Full swing for private developers


What do you see while driving through downtown Grand Rapids? Cranes, construction sites and future construction sites. All you have to do is open your eyes and you will know that development is alive and well in West Michigan, most notably in downtown Grand Rapids. Many are betting on downtown Grand Rapids (me among them), and for good reason.

After years of public and institutional investment, the progression of spinoff development by private developers is in full swing. Paths of growth extend to the north and south, marked by numerous planned or in-process developments. Think South Division, South Arena District, the Downtown Market and the near north side along either side of the Grand River. Less obvious are the numerous renovation and in-fill construction projects taking place in the surrounding neighborhoods.

The dominant trend? Downtown rental housing. Numerous housing units have been introduced in the downtown area, with additional units planned in the coming years. These units represent a mix of affordable and market-rate rentals, available to renters with a range of income levels. Renters are growing accustomed to smaller living spaces when amenities exist outside their doors. The financing community is cooperating as banks catch on to new square footage and parking norms, and to the fact that alternative forms of equity (government-funded programs) reduce development risk. Given this activity, we predict significant densification in downtown Grand Rapids over the next five years.

Other trends:

Taking chips off the table: Substantial selling activity has taken place over the past 12 months as owners of commercial and multi-family properties have taken advantage of cyclically low-cap/interest rates. If you are not one of them, I suspect you are one of the lucky folks enjoying healthy cash flow from their real estate holdings. If you are neither, I’d be getting a little nervous.

Racing to the bottom: Those holding cash flowing assets are looking to lock in historically low rates for the long haul. A caution to the borrower: Pick your partners wisely. Not all are created equal, and not all will fit your needs. Consider your options carefully, and seek advice from people you trust.

Traffic jams and parking problems: Nobody likes dealing with these. But viewed in the proper context, traffic and parking shortages represent increased population density, greater entertainment options and more jobs — that is, they are high-quality problems.

The pedal is not perfectly set, however, as project funding remains an issue for new development. Specifically, the financial crisis has drained many developers of the liquidity required to fund new projects, and there remains a healthy dose of skepticism among the private investor community.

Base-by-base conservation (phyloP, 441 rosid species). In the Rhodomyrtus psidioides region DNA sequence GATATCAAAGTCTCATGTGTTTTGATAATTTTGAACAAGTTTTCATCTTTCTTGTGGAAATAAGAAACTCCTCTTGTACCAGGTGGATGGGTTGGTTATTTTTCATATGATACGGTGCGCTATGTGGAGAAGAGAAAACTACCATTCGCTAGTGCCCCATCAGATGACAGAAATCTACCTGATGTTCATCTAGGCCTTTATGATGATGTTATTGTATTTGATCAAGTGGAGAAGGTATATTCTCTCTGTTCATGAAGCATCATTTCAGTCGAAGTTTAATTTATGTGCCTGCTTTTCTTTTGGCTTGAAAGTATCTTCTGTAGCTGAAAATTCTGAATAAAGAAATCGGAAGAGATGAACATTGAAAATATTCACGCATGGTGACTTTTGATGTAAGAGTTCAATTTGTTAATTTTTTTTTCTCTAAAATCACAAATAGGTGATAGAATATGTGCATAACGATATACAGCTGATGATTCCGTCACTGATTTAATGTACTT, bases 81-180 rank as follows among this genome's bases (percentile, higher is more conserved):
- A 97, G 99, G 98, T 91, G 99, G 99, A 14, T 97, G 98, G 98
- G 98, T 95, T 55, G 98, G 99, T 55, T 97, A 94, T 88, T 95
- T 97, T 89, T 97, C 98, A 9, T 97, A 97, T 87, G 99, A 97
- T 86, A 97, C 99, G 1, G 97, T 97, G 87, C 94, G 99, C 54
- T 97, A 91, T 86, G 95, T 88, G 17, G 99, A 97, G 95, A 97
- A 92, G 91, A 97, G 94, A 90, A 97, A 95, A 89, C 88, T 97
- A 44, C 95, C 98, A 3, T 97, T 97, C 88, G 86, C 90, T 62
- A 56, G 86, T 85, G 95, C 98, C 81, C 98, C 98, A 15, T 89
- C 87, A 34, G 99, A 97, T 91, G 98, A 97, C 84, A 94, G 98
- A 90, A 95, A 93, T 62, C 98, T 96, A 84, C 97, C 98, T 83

Many were stung during the downturn and now struggle to trust development as a predictable asset class. Alternative forms of equity do exist (for example, state development incentives), but the relatively short track record of the current programs makes bridge financing hard to come by. Few banks have been comfortable lending additional dollars so that developers may complete their projects, which is a prerequisite to collecting the state funding. This said, experienced and well-funded developers are managing to get plenty of deals done (as the cranes suggest).

So what could influence development, either positively or negatively?

Interest rates: These are being held artificially low by the federal government in order to spur lending. When the federal spigot slows, new developments will become more difficult to finance and operate profitably. Unless increases in interest rates are combined with local economic growth, development could be expected to slow considerably.

Supply/demand imbalances: Certain asset classes are in favor now (e.g., apartments) but will inevitably be over-built in certain markets. Residential housing is once again seeing overly healthy price increases as cheap money and short supplies drive growth in values above sustainable rates. If the banks get off the sidelines and start to fund more residential construction, we can expect to see the supply side catch up. Let's hope the pendulum doesn't swing too far just when the Fed stops buying treasuries. If it does, that could sting a little.

Economic growth: Nothing heals like job growth. At the local level, commitments by significant employers to add jobs will move the development needle. Similarly, significant economic growth across the region will sustain development regardless of the rate environment (within reason). If local businesses invest and expand, we may see growth in the built environment even with higher interest rates.

There is nothing like the sight of cranes and traffic in the morning …

Rob Dwortz is president and CEO of The Bank of Holland.

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